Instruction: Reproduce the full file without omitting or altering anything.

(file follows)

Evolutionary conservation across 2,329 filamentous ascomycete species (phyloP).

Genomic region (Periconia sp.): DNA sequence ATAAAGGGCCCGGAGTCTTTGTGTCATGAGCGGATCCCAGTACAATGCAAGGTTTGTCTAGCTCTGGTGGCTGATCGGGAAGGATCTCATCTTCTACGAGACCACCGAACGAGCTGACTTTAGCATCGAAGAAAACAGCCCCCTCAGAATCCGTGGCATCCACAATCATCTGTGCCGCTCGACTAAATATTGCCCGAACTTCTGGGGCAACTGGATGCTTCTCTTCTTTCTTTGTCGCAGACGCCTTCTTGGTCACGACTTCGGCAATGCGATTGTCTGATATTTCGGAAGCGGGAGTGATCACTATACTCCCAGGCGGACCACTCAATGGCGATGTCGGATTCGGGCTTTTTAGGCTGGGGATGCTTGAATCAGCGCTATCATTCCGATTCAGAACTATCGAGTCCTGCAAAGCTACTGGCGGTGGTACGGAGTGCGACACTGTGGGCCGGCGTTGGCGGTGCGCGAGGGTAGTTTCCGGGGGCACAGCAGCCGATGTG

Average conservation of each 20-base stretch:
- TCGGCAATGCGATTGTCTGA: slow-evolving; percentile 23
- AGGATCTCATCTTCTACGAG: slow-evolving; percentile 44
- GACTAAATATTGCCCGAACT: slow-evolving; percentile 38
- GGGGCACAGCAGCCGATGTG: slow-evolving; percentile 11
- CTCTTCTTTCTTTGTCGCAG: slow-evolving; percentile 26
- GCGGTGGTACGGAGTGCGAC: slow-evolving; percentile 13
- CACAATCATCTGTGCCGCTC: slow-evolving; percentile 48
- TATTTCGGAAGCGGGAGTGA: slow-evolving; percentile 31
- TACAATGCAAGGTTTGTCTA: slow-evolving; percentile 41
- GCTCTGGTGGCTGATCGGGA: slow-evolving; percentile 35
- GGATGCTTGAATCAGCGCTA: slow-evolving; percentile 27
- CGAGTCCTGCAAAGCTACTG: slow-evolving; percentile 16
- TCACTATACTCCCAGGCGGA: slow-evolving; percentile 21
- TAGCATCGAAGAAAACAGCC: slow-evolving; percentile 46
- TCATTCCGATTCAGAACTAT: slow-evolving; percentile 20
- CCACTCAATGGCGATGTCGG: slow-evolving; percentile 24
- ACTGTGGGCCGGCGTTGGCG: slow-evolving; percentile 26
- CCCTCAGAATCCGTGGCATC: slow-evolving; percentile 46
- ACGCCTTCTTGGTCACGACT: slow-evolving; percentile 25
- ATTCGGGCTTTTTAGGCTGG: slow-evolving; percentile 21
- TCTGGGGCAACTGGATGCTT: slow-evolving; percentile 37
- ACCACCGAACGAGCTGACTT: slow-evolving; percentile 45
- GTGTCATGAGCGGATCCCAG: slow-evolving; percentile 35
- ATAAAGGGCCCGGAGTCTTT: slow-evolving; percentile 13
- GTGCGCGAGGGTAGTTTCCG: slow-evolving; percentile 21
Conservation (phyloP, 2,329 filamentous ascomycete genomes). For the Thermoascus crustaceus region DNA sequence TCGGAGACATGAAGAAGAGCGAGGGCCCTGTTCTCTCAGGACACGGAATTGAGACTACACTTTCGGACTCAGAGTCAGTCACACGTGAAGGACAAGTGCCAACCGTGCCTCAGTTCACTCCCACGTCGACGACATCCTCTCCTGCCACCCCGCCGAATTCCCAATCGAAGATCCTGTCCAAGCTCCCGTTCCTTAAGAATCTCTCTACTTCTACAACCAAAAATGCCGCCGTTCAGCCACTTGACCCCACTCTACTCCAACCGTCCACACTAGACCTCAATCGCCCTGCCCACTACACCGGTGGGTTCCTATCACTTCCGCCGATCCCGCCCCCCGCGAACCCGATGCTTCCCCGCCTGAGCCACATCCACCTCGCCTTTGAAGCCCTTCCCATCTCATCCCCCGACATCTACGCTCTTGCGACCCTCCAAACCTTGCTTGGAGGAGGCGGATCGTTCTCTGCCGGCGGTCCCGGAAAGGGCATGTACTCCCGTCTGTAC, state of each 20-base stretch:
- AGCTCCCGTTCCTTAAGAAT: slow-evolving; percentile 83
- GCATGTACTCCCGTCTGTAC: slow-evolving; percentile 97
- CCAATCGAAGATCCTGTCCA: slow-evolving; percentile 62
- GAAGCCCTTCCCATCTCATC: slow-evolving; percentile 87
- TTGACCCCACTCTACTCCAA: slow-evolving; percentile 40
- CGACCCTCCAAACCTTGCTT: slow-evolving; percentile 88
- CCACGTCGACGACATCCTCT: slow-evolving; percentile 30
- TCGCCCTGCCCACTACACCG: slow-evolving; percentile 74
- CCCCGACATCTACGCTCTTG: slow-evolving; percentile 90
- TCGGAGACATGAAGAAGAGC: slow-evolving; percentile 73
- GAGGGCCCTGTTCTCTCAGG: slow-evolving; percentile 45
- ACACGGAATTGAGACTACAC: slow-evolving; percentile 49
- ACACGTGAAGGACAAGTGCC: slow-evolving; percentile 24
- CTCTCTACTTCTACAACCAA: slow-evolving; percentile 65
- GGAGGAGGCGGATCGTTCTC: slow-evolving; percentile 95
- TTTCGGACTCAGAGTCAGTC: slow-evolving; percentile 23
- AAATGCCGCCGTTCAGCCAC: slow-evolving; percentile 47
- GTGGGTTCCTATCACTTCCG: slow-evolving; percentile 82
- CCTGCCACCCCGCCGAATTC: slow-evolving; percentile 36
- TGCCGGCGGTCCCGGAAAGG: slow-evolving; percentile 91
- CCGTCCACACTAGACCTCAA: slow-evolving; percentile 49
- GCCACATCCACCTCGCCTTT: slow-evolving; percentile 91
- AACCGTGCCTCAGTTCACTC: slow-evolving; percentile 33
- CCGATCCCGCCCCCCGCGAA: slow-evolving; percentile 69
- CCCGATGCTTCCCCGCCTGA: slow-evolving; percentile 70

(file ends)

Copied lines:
Evolutionary conservation across 2,329 filamentous ascomycete species (phyloP).

Genomic region (Periconia sp.): DNA sequence ATAAAGGGCCCGGAGTCTTTGTGTCATGAGCGGATCCCAGTACAATGCAAGGTTTGTCTAGCTCTGGTGGCTGATCGGGAAGGATCTCATCTTCTACGAGACCACCGAACGAGCTGACTTTAGCATCGAAGAAAACAGCCCCCTCAGAATCCGTGGCATCCACAATCATCTGTGCCGCTCGACTAAATATTGCCCGAACTTCTGGGGCAACTGGATGCTTCTCTTCTTTCTTTGTCGCAGACGCCTTCTTGGTCACGACTTCGGCAATGCGATTGTCTGATATTTCGGAAGCGGGAGTGATCACTATACTCCCAGGCGGACCACTCAATGGCGATGTCGGATTCGGGCTTTTTAGGCTGGGGATGCTTGAATCAGCGCTATCATTCCGATTCAGAACTATCGAGTCCTGCAAAGCTACTGGCGGTGGTACGGAGTGCGACACTGTGGGCCGGCGTTGGCGGTGCGCGAGGGTAGTTTCCGGGGGCACAGCAGCCGATGTG

Average conservation of each 20-base stretch:
- TCGGCAATGCGATTGTCTGA: slow-evolving; percentile 23
- AGGATCTCATCTTCTACGAG: slow-evolving; percentile 44
- GACTAAATATTGCCCGAACT: slow-evolving; percentile 38
- GGGGCACAGCAGCCGATGTG: slow-evolving; percentile 11
- CTCTTCTTTCTTTGTCGCAG: slow-evolving; percentile 26
- GCGGTGGTACGGAGTGCGAC: slow-evolving; percentile 13
- CACAATCATCTGTGCCGCTC: slow-evolving; percentile 48
- TATTTCGGAAGCGGGAGTGA: slow-evolving; percentile 31
- TACAATGCAAGGTTTGTCTA: slow-evolving; percentile 41
- GCTCTGGTGGCTGATCGGGA: slow-evolving; percentile 35
- GGATGCTTGAATCAGCGCTA: slow-evolving; percentile 27
- CGAGTCCTGCAAAGCTACTG: slow-evolving; percentile 16
- TCACTATACTCCCAGGCGGA: slow-evolving; percentile 21
- TAGCATCGAAGAAAACAGCC: slow-evolving; percentile 46
- TCATTCCGATTCAGAACTAT: slow-evolving; percentile 20
- CCACTCAATGGCGATGTCGG: slow-evolving; percentile 24
- ACTGTGGGCCGGCGTTGGCG: slow-evolving; percentile 26
- CCCTCAGAATCCGTGGCATC: slow-evolving; percentile 46
- ACGCCTTCTTGGTCACGACT: slow-evolving; percentile 25
- ATTCGGGCTTTTTAGGCTGG: slow-evolving; percentile 21
- TCTGGGGCAACTGGATGCTT: slow-evolving; percentile 37
- ACCACCGAACGAGCTGACTT: slow-evolving; percentile 45
- GTGTCATGAGCGGATCCCAG: slow-evolving; percentile 35
- ATAAAGGGCCCGGAGTCTTT: slow-evolving; percentile 13
- GTGCGCGAGGGTAGTTTCCG: slow-evolving; percentile 21
Conservation (phyloP, 2,329 filamentous ascomycete genomes). For the Thermoascus crustaceus region DNA sequence TCGGAGACATGAAGAAGAGCGAGGGCCCTGTTCTCTCAGGACACGGAATTGAGACTACACTTTCGGACTCAGAGTCAGTCACACGTGAAGGACAAGTGCCAACCGTGCCTCAGTTCACTCCCACGTCGACGACATCCTCTCCTGCCACCCCGCCGAATTCCCAATCGAAGATCCTGTCCAAGCTCCCGTTCCTTAAGAATCTCTCTACTTCTACAACCAAAAATGCCGCCGTTCAGCCACTTGACCCCACTCTACTCCAACCGTCCACACTAGACCTCAATCGCCCTGCCCACTACACCGGTGGGTTCCTATCACTTCCGCCGATCCCGCCCCCCGCGAACCCGATGCTTCCCCGCCTGAGCCACATCCACCTCGCCTTTGAAGCCCTTCCCATCTCATCCCCCGACATCTACGCTCTTGCGACCCTCCAAACCTTGCTTGGAGGAGGCGGATCGTTCTCTGCCGGCGGTCCCGGAAAGGGCATGTACTCCCGTCTGTAC, state of each 20-base stretch:
- AGCTCCCGTTCCTTAAGAAT: slow-evolving; percentile 83
- GCATGTACTCCCGTCTGTAC: slow-evolving; percentile 97
- CCAATCGAAGATCCTGTCCA: slow-evolving; percentile 62
- GAAGCCCTTCCCATCTCATC: slow-evolving; percentile 87
- TTGACCCCACTCTACTCCAA: slow-evolving; percentile 40
- CGACCCTCCAAACCTTGCTT: slow-evolving; percentile 88
- CCACGTCGACGACATCCTCT: slow-evolving; percentile 30
- TCGCCCTGCCCACTACACCG: slow-evolving; percentile 74
- CCCCGACATCTACGCTCTTG: slow-evolving; percentile 90
- TCGGAGACATGAAGAAGAGC: slow-evolving; percentile 73
- GAGGGCCCTGTTCTCTCAGG: slow-evolving; percentile 45
- ACACGGAATTGAGACTACAC: slow-evolving; percentile 49
- ACACGTGAAGGACAAGTGCC: slow-evolving; percentile 24
- CTCTCTACTTCTACAACCAA: slow-evolving; percentile 65
- GGAGGAGGCGGATCGTTCTC: slow-evolving; percentile 95
- TTTCGGACTCAGAGTCAGTC: slow-evolving; percentile 23
- AAATGCCGCCGTTCAGCCAC: slow-evolving; percentile 47
- GTGGGTTCCTATCACTTCCG: slow-evolving; percentile 82
- CCTGCCACCCCGCCGAATTC: slow-evolving; percentile 36
- TGCCGGCGGTCCCGGAAAGG: slow-evolving; percentile 91
- CCGTCCACACTAGACCTCAA: slow-evolving; percentile 49
- GCCACATCCACCTCGCCTTT: slow-evolving; percentile 91
- AACCGTGCCTCAGTTCACTC: slow-evolving; percentile 33
- CCGATCCCGCCCCCCGCGAA: slow-evolving; percentile 69
- CCCGATGCTTCCCCGCCTGA: slow-evolving; percentile 70